“…there is room for markets to make new highs in the next few months. In fact, one can imagine several scenarios on how these new highs could come about
“Central banks could embark on emergency interest rate cuts and reintroduce quantitative easing programs to force more cash into equities again. A sudden end to a trade war, with an attempt to save face by both sides, could certainly spark a sustained global relief rally that may end up averting or delaying a recession.
“Indeed, the Trump administration, eager to avoid a recession ahead of the 2020 election, may find itself in a position to end the trade war sooner rather than later. But the administration is still faced with several historic miscalculations of its own making. The massive tax cuts of 2017 have produced little in the form of growth other than a temporary sugar high. Growth is slowing. Long gone are the promises of 4% GDP growth. In fact, growth is looking to drop below 2% in lieu of a trade deal. The only thing that has been growing are deficits, which are on pace to hit $1 trillion this year already.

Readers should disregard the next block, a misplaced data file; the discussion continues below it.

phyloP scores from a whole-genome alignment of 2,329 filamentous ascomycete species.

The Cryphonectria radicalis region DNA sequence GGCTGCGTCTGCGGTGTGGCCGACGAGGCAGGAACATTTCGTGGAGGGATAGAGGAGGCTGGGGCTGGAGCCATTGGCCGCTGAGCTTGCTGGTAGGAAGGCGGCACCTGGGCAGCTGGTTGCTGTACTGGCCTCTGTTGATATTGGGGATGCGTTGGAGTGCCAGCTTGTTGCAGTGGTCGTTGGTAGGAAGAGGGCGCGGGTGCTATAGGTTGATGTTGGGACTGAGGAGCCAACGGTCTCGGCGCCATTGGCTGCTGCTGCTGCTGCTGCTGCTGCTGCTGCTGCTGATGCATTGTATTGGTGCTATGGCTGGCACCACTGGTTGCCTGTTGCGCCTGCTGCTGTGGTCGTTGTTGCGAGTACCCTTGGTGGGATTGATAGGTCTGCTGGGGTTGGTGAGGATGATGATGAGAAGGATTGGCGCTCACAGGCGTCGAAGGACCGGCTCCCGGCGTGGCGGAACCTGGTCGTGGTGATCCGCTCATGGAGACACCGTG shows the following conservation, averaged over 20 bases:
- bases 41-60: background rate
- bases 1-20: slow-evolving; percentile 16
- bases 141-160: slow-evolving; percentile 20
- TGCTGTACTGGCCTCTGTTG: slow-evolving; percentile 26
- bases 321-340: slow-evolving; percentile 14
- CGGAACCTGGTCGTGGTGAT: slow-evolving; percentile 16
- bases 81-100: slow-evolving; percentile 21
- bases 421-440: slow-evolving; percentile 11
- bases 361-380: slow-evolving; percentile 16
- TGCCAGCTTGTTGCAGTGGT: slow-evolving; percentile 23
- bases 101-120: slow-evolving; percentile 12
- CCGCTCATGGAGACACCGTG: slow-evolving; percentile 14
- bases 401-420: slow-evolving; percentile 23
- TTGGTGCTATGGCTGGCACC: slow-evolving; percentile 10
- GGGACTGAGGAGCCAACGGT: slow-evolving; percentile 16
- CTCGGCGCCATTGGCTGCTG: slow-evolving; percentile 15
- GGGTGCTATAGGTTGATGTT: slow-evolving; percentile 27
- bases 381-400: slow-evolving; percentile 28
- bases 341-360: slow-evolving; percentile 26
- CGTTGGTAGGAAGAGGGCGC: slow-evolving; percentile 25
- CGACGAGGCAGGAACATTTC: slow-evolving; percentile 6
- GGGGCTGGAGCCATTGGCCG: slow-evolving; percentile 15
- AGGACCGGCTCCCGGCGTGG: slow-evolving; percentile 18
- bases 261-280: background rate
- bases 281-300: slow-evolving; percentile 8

“All of these are signs that the risk of a global recession is a clear and present danger.
“This is a very tricky environment for investors to navigate through. History suggests there is time to take advantage of future rallies to prepare for the next recession and raise cash before a major market downturn does unfold. But global economic data suggests a global recession may come a lot sooner than anyone anticipated.
“And this reveals an uncomfortable truth: We’ve never faced a recession with so much debt and so little Fed ammunition available and with negative rates still in effect in many countries. There’s no playbook for this. Historic data may be of little predictive use.
“A sudden end to the trade deal may be imperative — without it we don’t have much time before the next recession begins.”
“There are weeks when the markets lead the fretting, and others when the numbers dictate. And then there are weeks — like this one — when markets, data and politics all point to a darker global outlook.”
“Stock markets have taken fright over a number of warning signs from key economies, the latest this week being the inversion of the US bond yield curve and news of a contraction in the German economy. Here is a guide to [a few of] the trouble spots in the global economy that are rattling investors.”